The Tenth Step
June 30, 2017
How it Work(ed)s: The Evolution of Chapter 5 in Alcoholics Anonymous
July 5, 2017

Many groups periodically hold an AA group inventory meeting to evaluate how well they are fulfilling their primary purpose: to help alcoholics recover through A.A.’s suggested Twelve Steps of recovery.

Some groups take inventory by examining our Twelve Traditions, one at a time, to determine how well they are living up to these principles.

The following questions, compiled from A.A. shared experience, may be useful in arriving at an informed group conscience. Groups will probably wish to add questions of their own:

  1. What is the basic purpose of our group?
  2. What more can our group do to carry the message?
  3. Is our group attracting alcoholics from different backgrounds? Are we seeing a good cross-section of our community, including those with special needs?
  4. Do new members stick with us, or does the turnover seem excessive? If so, why? What can we as a group do to retain members?
  5. Do we emphasize the importance of sponsorship? How effectively? How can we do it better?
  6. Are we careful to preserve the anonymity of our group members and other A.A.s outside the meeting rooms? Do we also leave what they share at meetings behind?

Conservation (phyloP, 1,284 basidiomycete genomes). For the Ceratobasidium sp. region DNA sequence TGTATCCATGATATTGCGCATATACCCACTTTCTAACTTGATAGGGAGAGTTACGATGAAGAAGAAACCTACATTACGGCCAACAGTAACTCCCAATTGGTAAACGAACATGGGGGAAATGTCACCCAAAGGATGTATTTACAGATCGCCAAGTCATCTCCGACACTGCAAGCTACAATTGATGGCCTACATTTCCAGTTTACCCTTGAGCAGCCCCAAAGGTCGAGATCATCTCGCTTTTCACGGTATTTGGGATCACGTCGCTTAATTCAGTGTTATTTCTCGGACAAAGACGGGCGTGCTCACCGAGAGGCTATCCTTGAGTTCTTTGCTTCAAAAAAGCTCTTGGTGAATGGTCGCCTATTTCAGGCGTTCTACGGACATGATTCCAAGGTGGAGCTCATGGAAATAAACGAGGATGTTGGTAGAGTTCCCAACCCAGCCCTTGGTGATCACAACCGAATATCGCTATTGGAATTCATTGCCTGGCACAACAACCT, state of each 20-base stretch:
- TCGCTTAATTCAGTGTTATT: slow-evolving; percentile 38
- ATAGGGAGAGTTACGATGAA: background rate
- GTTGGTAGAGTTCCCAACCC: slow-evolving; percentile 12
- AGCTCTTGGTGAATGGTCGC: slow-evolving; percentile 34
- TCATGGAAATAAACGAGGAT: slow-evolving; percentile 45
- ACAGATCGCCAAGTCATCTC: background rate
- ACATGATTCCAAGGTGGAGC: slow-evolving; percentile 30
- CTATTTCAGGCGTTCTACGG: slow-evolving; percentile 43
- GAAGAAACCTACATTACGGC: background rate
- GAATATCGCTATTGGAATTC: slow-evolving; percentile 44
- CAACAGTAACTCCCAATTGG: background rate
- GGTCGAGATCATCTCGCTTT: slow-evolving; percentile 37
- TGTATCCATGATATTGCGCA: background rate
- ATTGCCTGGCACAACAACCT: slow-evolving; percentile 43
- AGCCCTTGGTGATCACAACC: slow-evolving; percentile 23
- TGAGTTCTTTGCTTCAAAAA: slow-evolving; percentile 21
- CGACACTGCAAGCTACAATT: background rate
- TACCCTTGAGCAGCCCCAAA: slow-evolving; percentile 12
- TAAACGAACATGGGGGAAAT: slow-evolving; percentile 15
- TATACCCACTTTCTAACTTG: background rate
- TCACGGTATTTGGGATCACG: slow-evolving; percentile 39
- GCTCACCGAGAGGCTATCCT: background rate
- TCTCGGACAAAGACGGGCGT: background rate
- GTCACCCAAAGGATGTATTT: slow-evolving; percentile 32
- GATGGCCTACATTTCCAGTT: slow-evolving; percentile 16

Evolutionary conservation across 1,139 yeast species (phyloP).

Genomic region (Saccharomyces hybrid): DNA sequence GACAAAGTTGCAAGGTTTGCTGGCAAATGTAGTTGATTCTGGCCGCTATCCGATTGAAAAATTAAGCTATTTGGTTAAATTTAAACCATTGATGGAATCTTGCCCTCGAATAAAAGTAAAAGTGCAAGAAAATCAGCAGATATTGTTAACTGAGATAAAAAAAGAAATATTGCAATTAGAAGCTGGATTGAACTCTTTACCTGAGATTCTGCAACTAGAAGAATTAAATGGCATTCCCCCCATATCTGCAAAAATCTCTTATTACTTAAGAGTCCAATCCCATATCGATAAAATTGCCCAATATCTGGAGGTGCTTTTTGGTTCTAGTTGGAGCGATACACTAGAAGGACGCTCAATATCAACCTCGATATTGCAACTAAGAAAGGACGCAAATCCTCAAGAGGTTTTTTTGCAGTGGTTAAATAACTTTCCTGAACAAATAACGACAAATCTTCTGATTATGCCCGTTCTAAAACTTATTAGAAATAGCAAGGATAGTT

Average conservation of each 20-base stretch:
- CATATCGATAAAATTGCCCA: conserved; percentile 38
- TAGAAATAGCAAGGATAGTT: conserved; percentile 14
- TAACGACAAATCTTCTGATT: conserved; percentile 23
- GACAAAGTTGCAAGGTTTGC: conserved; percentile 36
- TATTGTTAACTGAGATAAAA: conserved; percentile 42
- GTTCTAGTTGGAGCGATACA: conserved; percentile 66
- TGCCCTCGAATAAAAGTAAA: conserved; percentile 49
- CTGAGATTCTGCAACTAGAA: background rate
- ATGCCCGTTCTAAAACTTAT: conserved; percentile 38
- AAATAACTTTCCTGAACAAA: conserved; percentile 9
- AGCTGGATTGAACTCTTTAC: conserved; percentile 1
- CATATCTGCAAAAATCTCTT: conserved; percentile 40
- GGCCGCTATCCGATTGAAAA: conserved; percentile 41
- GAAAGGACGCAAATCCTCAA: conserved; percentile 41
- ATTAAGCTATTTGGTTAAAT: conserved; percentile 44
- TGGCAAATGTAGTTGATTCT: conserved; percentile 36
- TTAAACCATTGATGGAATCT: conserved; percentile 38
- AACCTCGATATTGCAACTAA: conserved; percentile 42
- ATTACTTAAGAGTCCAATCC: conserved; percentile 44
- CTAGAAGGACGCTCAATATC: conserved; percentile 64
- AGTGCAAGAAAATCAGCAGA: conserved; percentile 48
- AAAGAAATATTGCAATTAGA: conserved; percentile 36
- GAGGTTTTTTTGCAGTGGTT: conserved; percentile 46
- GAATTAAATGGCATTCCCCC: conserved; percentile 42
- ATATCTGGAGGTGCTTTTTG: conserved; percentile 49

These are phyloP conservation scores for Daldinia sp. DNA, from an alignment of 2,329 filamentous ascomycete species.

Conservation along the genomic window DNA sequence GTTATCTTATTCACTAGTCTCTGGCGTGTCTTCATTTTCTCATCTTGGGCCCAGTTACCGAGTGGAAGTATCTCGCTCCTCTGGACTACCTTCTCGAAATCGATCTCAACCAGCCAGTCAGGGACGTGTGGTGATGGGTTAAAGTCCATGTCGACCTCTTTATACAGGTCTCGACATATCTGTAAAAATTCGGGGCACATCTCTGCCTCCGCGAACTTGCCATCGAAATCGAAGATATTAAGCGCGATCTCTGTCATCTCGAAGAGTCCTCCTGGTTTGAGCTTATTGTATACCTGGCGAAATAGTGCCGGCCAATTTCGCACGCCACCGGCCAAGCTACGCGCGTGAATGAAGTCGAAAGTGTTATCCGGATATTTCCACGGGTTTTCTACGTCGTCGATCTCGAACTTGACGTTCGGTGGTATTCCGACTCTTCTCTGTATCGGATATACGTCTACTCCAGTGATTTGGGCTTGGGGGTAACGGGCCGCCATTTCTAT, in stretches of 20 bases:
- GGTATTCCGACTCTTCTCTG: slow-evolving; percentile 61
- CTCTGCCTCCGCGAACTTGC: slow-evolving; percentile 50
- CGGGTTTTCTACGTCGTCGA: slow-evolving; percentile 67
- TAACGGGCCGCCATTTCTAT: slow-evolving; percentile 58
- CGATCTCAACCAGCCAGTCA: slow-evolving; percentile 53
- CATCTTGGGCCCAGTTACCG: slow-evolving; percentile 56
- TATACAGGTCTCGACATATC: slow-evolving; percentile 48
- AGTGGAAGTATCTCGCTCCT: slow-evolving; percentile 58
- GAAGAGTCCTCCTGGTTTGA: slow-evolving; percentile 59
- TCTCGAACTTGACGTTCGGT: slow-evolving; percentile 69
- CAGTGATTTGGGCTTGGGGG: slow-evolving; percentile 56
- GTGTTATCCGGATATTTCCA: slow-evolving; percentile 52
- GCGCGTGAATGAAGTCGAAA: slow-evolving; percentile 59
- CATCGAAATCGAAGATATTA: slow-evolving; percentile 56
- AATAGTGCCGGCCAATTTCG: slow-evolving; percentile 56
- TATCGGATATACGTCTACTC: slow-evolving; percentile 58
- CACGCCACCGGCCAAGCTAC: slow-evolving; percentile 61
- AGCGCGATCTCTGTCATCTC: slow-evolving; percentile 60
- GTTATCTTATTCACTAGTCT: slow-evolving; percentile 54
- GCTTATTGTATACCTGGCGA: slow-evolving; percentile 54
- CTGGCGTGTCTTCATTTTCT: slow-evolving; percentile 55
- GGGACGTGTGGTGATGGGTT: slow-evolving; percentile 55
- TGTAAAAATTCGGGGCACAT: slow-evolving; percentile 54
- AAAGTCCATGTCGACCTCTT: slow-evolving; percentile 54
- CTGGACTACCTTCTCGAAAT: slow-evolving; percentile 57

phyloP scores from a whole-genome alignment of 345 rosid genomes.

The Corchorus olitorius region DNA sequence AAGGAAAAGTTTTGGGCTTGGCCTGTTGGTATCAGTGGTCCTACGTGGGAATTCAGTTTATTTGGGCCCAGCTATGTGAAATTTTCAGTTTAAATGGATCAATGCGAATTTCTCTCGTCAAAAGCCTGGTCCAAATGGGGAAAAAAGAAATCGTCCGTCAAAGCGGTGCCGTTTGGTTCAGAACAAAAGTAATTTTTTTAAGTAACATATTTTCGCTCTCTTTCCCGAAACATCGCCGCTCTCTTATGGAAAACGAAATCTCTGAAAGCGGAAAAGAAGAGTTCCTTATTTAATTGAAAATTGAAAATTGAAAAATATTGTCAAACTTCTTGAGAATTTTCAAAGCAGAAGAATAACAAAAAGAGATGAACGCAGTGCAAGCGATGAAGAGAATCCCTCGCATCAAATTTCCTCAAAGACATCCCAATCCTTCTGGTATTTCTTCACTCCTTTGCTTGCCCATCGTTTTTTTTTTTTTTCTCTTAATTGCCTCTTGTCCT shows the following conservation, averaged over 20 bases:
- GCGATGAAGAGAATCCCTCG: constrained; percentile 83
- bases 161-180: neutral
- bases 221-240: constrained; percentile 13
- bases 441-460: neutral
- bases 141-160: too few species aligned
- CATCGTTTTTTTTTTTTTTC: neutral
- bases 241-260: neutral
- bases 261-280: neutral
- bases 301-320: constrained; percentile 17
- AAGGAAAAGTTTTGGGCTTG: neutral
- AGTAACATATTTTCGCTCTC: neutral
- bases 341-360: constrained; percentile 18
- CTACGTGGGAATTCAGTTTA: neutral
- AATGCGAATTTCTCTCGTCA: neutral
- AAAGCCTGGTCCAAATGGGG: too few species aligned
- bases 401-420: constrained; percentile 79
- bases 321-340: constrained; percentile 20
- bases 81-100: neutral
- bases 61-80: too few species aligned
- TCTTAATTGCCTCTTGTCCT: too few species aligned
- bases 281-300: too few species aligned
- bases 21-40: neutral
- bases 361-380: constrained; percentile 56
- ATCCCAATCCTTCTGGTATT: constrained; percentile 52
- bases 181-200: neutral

7. Does our group emphasize to all members the value of keeping up with the kitchen, set-up, clean-up and other housekeeping chores that are essential for our Twelfth Step efforts?
  8. Are all members given the opportunity to speak at meetings and to participate in other group activities?
  9. Mindful that holding office is a great responsibility not to be viewed as the outcome of a popularity contest, are we choosing our officers with care?
  10. Are we doing all we can to provide an attractive and accessible meeting place?
  11. Does our group do its fair share toward participating in the purpose of A.A.—as it relates to our Three Legacies of Recovery, Unity, and Service?
  12. What has our group done lately to bring the A.A. message to the attention of professionals in the community—the physicians, clergy, court officials, educators, and others who are often the first to see alcoholics in need of help?
  13. How is our group fulfilling its responsibility to the Seventh Tradition?

A General Service Office Pamphlet: The A.A. Group – Where It All Begins

Like this story? Join thousands of other A.A.'s who receive new stories each month delivered right into their inbox.
The views and opinions expressed in this article are those of the author and do not necessarily reflect the policy or position of the AA Cleveland District Office.